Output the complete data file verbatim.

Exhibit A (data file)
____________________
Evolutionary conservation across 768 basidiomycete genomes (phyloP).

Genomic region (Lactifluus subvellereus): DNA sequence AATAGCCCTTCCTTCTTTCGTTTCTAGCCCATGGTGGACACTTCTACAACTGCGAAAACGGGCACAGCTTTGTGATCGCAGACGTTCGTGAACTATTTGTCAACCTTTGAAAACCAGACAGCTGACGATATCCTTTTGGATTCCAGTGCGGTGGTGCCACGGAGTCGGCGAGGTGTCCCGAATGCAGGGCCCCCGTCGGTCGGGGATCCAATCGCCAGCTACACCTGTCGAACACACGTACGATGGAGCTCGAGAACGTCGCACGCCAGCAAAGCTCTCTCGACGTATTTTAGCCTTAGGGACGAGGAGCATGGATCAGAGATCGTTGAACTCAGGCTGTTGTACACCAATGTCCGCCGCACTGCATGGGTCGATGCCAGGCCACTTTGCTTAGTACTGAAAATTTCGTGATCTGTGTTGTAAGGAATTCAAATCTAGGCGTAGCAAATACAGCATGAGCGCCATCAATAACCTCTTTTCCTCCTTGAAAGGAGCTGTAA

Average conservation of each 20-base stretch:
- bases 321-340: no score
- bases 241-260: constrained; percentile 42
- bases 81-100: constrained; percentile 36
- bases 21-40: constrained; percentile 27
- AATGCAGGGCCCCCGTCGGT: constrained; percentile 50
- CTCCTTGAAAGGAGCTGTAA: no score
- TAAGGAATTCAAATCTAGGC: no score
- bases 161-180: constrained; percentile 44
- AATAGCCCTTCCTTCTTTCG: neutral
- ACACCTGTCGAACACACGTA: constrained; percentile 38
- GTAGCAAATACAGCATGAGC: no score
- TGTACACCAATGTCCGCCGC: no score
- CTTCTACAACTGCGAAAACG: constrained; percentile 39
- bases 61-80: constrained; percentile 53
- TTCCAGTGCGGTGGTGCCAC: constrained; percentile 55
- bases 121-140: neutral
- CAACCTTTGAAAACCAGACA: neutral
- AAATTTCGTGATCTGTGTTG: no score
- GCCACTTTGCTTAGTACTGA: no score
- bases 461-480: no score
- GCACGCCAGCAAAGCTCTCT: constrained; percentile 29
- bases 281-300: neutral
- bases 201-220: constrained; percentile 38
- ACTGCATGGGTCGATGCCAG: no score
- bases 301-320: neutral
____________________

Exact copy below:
Evolutionary conservation across 768 basidiomycete genomes (phyloP).

Genomic region (Lactifluus subvellereus): DNA sequence AATAGCCCTTCCTTCTTTCGTTTCTAGCCCATGGTGGACACTTCTACAACTGCGAAAACGGGCACAGCTTTGTGATCGCAGACGTTCGTGAACTATTTGTCAACCTTTGAAAACCAGACAGCTGACGATATCCTTTTGGATTCCAGTGCGGTGGTGCCACGGAGTCGGCGAGGTGTCCCGAATGCAGGGCCCCCGTCGGTCGGGGATCCAATCGCCAGCTACACCTGTCGAACACACGTACGATGGAGCTCGAGAACGTCGCACGCCAGCAAAGCTCTCTCGACGTATTTTAGCCTTAGGGACGAGGAGCATGGATCAGAGATCGTTGAACTCAGGCTGTTGTACACCAATGTCCGCCGCACTGCATGGGTCGATGCCAGGCCACTTTGCTTAGTACTGAAAATTTCGTGATCTGTGTTGTAAGGAATTCAAATCTAGGCGTAGCAAATACAGCATGAGCGCCATCAATAACCTCTTTTCCTCCTTGAAAGGAGCTGTAA

Average conservation of each 20-base stretch:
- bases 321-340: no score
- bases 241-260: constrained; percentile 42
- bases 81-100: constrained; percentile 36
- bases 21-40: constrained; percentile 27
- AATGCAGGGCCCCCGTCGGT: constrained; percentile 50
- CTCCTTGAAAGGAGCTGTAA: no score
- TAAGGAATTCAAATCTAGGC: no score
- bases 161-180: constrained; percentile 44
- AATAGCCCTTCCTTCTTTCG: neutral
- ACACCTGTCGAACACACGTA: constrained; percentile 38
- GTAGCAAATACAGCATGAGC: no score
- TGTACACCAATGTCCGCCGC: no score
- CTTCTACAACTGCGAAAACG: constrained; percentile 39
- bases 61-80: constrained; percentile 53
- TTCCAGTGCGGTGGTGCCAC: constrained; percentile 55
- bases 121-140: neutral
- CAACCTTTGAAAACCAGACA: neutral
- AAATTTCGTGATCTGTGTTG: no score
- GCCACTTTGCTTAGTACTGA: no score
- bases 461-480: no score
- GCACGCCAGCAAAGCTCTCT: constrained; percentile 29
- bases 281-300: neutral
- bases 201-220: constrained; percentile 38
- ACTGCATGGGTCGATGCCAG: no score
- bases 301-320: neutral